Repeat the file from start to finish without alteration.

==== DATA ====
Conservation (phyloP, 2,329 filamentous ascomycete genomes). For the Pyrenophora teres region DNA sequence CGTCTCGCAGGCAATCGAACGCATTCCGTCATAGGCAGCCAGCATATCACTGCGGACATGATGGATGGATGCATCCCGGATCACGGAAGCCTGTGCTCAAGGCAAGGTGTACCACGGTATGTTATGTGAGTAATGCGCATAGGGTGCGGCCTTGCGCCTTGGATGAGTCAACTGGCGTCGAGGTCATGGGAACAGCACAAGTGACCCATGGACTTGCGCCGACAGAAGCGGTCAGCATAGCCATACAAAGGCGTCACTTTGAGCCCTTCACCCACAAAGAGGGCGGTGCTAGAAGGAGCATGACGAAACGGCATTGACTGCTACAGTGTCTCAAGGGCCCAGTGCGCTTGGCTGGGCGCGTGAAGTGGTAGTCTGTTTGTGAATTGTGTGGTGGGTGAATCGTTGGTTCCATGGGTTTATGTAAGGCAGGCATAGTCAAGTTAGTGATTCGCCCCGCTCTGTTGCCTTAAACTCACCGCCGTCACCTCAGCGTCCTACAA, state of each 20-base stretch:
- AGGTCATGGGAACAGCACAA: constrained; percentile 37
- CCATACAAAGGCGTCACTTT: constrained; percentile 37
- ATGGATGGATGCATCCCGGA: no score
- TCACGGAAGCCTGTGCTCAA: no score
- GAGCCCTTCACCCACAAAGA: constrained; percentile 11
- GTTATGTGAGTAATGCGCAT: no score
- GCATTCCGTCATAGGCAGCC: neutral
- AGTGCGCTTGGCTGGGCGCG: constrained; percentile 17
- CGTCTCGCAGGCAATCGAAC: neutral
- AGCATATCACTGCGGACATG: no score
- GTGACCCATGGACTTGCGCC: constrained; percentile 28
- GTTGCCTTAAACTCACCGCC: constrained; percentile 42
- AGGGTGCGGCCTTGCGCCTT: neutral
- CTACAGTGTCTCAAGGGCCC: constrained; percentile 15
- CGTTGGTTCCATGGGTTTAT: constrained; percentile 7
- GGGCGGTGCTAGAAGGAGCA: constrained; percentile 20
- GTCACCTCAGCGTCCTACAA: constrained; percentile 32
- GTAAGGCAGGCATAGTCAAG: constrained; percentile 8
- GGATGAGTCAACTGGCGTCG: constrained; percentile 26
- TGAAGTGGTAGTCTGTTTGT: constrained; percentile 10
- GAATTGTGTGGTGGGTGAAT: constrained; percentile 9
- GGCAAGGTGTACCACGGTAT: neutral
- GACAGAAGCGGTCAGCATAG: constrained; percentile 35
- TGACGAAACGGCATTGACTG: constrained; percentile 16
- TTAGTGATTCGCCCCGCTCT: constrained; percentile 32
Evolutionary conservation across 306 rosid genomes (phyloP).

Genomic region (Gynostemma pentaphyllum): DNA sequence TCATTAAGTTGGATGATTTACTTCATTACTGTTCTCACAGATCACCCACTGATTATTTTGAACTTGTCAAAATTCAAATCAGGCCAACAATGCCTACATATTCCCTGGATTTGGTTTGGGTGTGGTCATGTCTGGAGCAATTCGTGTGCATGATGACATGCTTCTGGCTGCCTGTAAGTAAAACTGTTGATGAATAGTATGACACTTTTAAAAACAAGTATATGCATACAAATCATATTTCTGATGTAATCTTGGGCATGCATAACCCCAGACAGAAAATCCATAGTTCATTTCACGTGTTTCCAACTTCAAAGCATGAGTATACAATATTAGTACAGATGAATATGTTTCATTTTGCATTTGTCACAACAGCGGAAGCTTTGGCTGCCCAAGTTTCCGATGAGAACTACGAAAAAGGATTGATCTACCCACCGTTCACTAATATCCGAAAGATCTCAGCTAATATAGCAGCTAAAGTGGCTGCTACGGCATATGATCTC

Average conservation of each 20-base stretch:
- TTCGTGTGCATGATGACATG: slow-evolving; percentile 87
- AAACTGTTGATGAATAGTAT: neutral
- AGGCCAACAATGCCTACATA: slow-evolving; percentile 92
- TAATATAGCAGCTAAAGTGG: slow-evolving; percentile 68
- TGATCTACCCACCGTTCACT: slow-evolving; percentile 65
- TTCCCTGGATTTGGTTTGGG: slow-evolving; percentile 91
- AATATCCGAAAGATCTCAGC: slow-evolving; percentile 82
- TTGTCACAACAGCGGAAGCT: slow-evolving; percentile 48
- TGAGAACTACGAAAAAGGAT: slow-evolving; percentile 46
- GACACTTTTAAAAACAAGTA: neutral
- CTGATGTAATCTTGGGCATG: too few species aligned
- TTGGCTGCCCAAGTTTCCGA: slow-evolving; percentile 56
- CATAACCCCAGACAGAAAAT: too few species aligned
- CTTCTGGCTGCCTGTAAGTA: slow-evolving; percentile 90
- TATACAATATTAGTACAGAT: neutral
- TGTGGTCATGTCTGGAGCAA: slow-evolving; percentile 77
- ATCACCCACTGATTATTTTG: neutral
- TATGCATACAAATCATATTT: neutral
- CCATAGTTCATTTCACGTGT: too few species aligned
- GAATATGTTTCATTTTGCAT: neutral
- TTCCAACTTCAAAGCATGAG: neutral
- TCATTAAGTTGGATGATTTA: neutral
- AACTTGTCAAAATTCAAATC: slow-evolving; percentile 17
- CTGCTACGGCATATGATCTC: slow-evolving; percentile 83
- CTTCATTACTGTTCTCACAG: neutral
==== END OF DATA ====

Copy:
Conservation (phyloP, 2,329 filamentous ascomycete genomes). For the Pyrenophora teres region DNA sequence CGTCTCGCAGGCAATCGAACGCATTCCGTCATAGGCAGCCAGCATATCACTGCGGACATGATGGATGGATGCATCCCGGATCACGGAAGCCTGTGCTCAAGGCAAGGTGTACCACGGTATGTTATGTGAGTAATGCGCATAGGGTGCGGCCTTGCGCCTTGGATGAGTCAACTGGCGTCGAGGTCATGGGAACAGCACAAGTGACCCATGGACTTGCGCCGACAGAAGCGGTCAGCATAGCCATACAAAGGCGTCACTTTGAGCCCTTCACCCACAAAGAGGGCGGTGCTAGAAGGAGCATGACGAAACGGCATTGACTGCTACAGTGTCTCAAGGGCCCAGTGCGCTTGGCTGGGCGCGTGAAGTGGTAGTCTGTTTGTGAATTGTGTGGTGGGTGAATCGTTGGTTCCATGGGTTTATGTAAGGCAGGCATAGTCAAGTTAGTGATTCGCCCCGCTCTGTTGCCTTAAACTCACCGCCGTCACCTCAGCGTCCTACAA, state of each 20-base stretch:
- AGGTCATGGGAACAGCACAA: constrained; percentile 37
- CCATACAAAGGCGTCACTTT: constrained; percentile 37
- ATGGATGGATGCATCCCGGA: no score
- TCACGGAAGCCTGTGCTCAA: no score
- GAGCCCTTCACCCACAAAGA: constrained; percentile 11
- GTTATGTGAGTAATGCGCAT: no score
- GCATTCCGTCATAGGCAGCC: neutral
- AGTGCGCTTGGCTGGGCGCG: constrained; percentile 17
- CGTCTCGCAGGCAATCGAAC: neutral
- AGCATATCACTGCGGACATG: no score
- GTGACCCATGGACTTGCGCC: constrained; percentile 28
- GTTGCCTTAAACTCACCGCC: constrained; percentile 42
- AGGGTGCGGCCTTGCGCCTT: neutral
- CTACAGTGTCTCAAGGGCCC: constrained; percentile 15
- CGTTGGTTCCATGGGTTTAT: constrained; percentile 7
- GGGCGGTGCTAGAAGGAGCA: constrained; percentile 20
- GTCACCTCAGCGTCCTACAA: constrained; percentile 32
- GTAAGGCAGGCATAGTCAAG: constrained; percentile 8
- GGATGAGTCAACTGGCGTCG: constrained; percentile 26
- TGAAGTGGTAGTCTGTTTGT: constrained; percentile 10
- GAATTGTGTGGTGGGTGAAT: constrained; percentile 9
- GGCAAGGTGTACCACGGTAT: neutral
- GACAGAAGCGGTCAGCATAG: constrained; percentile 35
- TGACGAAACGGCATTGACTG: constrained; percentile 16
- TTAGTGATTCGCCCCGCTCT: constrained; percentile 32
Evolutionary conservation across 306 rosid genomes (phyloP).

Genomic region (Gynostemma pentaphyllum): DNA sequence TCATTAAGTTGGATGATTTACTTCATTACTGTTCTCACAGATCACCCACTGATTATTTTGAACTTGTCAAAATTCAAATCAGGCCAACAATGCCTACATATTCCCTGGATTTGGTTTGGGTGTGGTCATGTCTGGAGCAATTCGTGTGCATGATGACATGCTTCTGGCTGCCTGTAAGTAAAACTGTTGATGAATAGTATGACACTTTTAAAAACAAGTATATGCATACAAATCATATTTCTGATGTAATCTTGGGCATGCATAACCCCAGACAGAAAATCCATAGTTCATTTCACGTGTTTCCAACTTCAAAGCATGAGTATACAATATTAGTACAGATGAATATGTTTCATTTTGCATTTGTCACAACAGCGGAAGCTTTGGCTGCCCAAGTTTCCGATGAGAACTACGAAAAAGGATTGATCTACCCACCGTTCACTAATATCCGAAAGATCTCAGCTAATATAGCAGCTAAAGTGGCTGCTACGGCATATGATCTC

Average conservation of each 20-base stretch:
- TTCGTGTGCATGATGACATG: slow-evolving; percentile 87
- AAACTGTTGATGAATAGTAT: neutral
- AGGCCAACAATGCCTACATA: slow-evolving; percentile 92
- TAATATAGCAGCTAAAGTGG: slow-evolving; percentile 68
- TGATCTACCCACCGTTCACT: slow-evolving; percentile 65
- TTCCCTGGATTTGGTTTGGG: slow-evolving; percentile 91
- AATATCCGAAAGATCTCAGC: slow-evolving; percentile 82
- TTGTCACAACAGCGGAAGCT: slow-evolving; percentile 48
- TGAGAACTACGAAAAAGGAT: slow-evolving; percentile 46
- GACACTTTTAAAAACAAGTA: neutral
- CTGATGTAATCTTGGGCATG: too few species aligned
- TTGGCTGCCCAAGTTTCCGA: slow-evolving; percentile 56
- CATAACCCCAGACAGAAAAT: too few species aligned
- CTTCTGGCTGCCTGTAAGTA: slow-evolving; percentile 90
- TATACAATATTAGTACAGAT: neutral
- TGTGGTCATGTCTGGAGCAA: slow-evolving; percentile 77
- ATCACCCACTGATTATTTTG: neutral
- TATGCATACAAATCATATTT: neutral
- CCATAGTTCATTTCACGTGT: too few species aligned
- GAATATGTTTCATTTTGCAT: neutral
- TTCCAACTTCAAAGCATGAG: neutral
- TCATTAAGTTGGATGATTTA: neutral
- AACTTGTCAAAATTCAAATC: slow-evolving; percentile 17
- CTGCTACGGCATATGATCTC: slow-evolving; percentile 83
- CTTCATTACTGTTCTCACAG: neutral